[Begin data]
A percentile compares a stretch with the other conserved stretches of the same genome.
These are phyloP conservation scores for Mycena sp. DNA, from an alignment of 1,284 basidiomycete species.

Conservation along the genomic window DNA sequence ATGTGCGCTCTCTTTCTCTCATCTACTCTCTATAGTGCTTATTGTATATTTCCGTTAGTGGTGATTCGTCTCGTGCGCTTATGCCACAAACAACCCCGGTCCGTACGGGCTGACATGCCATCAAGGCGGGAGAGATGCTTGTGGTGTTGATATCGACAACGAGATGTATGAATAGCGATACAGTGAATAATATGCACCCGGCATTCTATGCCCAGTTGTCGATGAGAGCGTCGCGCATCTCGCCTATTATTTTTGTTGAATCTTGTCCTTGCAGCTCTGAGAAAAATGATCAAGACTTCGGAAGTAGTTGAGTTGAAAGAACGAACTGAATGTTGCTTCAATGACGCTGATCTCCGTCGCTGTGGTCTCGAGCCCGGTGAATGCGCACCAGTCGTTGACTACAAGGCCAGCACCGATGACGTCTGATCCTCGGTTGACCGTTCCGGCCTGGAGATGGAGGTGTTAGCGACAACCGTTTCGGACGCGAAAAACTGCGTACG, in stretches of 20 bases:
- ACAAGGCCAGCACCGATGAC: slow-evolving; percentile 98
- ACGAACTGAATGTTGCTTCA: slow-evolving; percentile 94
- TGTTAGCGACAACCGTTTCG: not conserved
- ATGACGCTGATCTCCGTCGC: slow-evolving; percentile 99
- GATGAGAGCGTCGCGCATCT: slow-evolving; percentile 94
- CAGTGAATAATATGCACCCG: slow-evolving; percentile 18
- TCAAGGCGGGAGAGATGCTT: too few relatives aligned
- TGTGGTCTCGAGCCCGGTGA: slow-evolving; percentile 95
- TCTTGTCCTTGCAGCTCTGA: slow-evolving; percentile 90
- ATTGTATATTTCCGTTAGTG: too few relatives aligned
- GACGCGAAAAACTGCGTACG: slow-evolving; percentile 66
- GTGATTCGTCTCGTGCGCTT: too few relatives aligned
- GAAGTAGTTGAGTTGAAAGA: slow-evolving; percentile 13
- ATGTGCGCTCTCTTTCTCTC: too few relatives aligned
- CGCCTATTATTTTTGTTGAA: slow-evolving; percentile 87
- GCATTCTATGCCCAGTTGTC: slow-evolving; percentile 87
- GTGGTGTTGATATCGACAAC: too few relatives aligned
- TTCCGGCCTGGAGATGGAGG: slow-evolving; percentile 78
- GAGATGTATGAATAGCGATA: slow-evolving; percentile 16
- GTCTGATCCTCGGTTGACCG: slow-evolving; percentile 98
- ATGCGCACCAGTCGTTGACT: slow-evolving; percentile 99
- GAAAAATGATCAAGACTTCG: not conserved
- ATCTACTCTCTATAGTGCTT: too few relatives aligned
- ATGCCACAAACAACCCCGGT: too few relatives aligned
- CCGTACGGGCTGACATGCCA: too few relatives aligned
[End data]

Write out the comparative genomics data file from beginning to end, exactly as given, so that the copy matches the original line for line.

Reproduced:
A percentile compares a stretch with the other conserved stretches of the same genome.
These are phyloP conservation scores for Mycena sp. DNA, from an alignment of 1,284 basidiomycete species.

Conservation along the genomic window DNA sequence ATGTGCGCTCTCTTTCTCTCATCTACTCTCTATAGTGCTTATTGTATATTTCCGTTAGTGGTGATTCGTCTCGTGCGCTTATGCCACAAACAACCCCGGTCCGTACGGGCTGACATGCCATCAAGGCGGGAGAGATGCTTGTGGTGTTGATATCGACAACGAGATGTATGAATAGCGATACAGTGAATAATATGCACCCGGCATTCTATGCCCAGTTGTCGATGAGAGCGTCGCGCATCTCGCCTATTATTTTTGTTGAATCTTGTCCTTGCAGCTCTGAGAAAAATGATCAAGACTTCGGAAGTAGTTGAGTTGAAAGAACGAACTGAATGTTGCTTCAATGACGCTGATCTCCGTCGCTGTGGTCTCGAGCCCGGTGAATGCGCACCAGTCGTTGACTACAAGGCCAGCACCGATGACGTCTGATCCTCGGTTGACCGTTCCGGCCTGGAGATGGAGGTGTTAGCGACAACCGTTTCGGACGCGAAAAACTGCGTACG, in stretches of 20 bases:
- ACAAGGCCAGCACCGATGAC: slow-evolving; percentile 98
- ACGAACTGAATGTTGCTTCA: slow-evolving; percentile 94
- TGTTAGCGACAACCGTTTCG: not conserved
- ATGACGCTGATCTCCGTCGC: slow-evolving; percentile 99
- GATGAGAGCGTCGCGCATCT: slow-evolving; percentile 94
- CAGTGAATAATATGCACCCG: slow-evolving; percentile 18
- TCAAGGCGGGAGAGATGCTT: too few relatives aligned
- TGTGGTCTCGAGCCCGGTGA: slow-evolving; percentile 95
- TCTTGTCCTTGCAGCTCTGA: slow-evolving; percentile 90
- ATTGTATATTTCCGTTAGTG: too few relatives aligned
- GACGCGAAAAACTGCGTACG: slow-evolving; percentile 66
- GTGATTCGTCTCGTGCGCTT: too few relatives aligned
- GAAGTAGTTGAGTTGAAAGA: slow-evolving; percentile 13
- ATGTGCGCTCTCTTTCTCTC: too few relatives aligned
- CGCCTATTATTTTTGTTGAA: slow-evolving; percentile 87
- GCATTCTATGCCCAGTTGTC: slow-evolving; percentile 87
- GTGGTGTTGATATCGACAAC: too few relatives aligned
- TTCCGGCCTGGAGATGGAGG: slow-evolving; percentile 78
- GAGATGTATGAATAGCGATA: slow-evolving; percentile 16
- GTCTGATCCTCGGTTGACCG: slow-evolving; percentile 98
- ATGCGCACCAGTCGTTGACT: slow-evolving; percentile 99
- GAAAAATGATCAAGACTTCG: not conserved
- ATCTACTCTCTATAGTGCTT: too few relatives aligned
- ATGCCACAAACAACCCCGGT: too few relatives aligned
- CCGTACGGGCTGACATGCCA: too few relatives aligned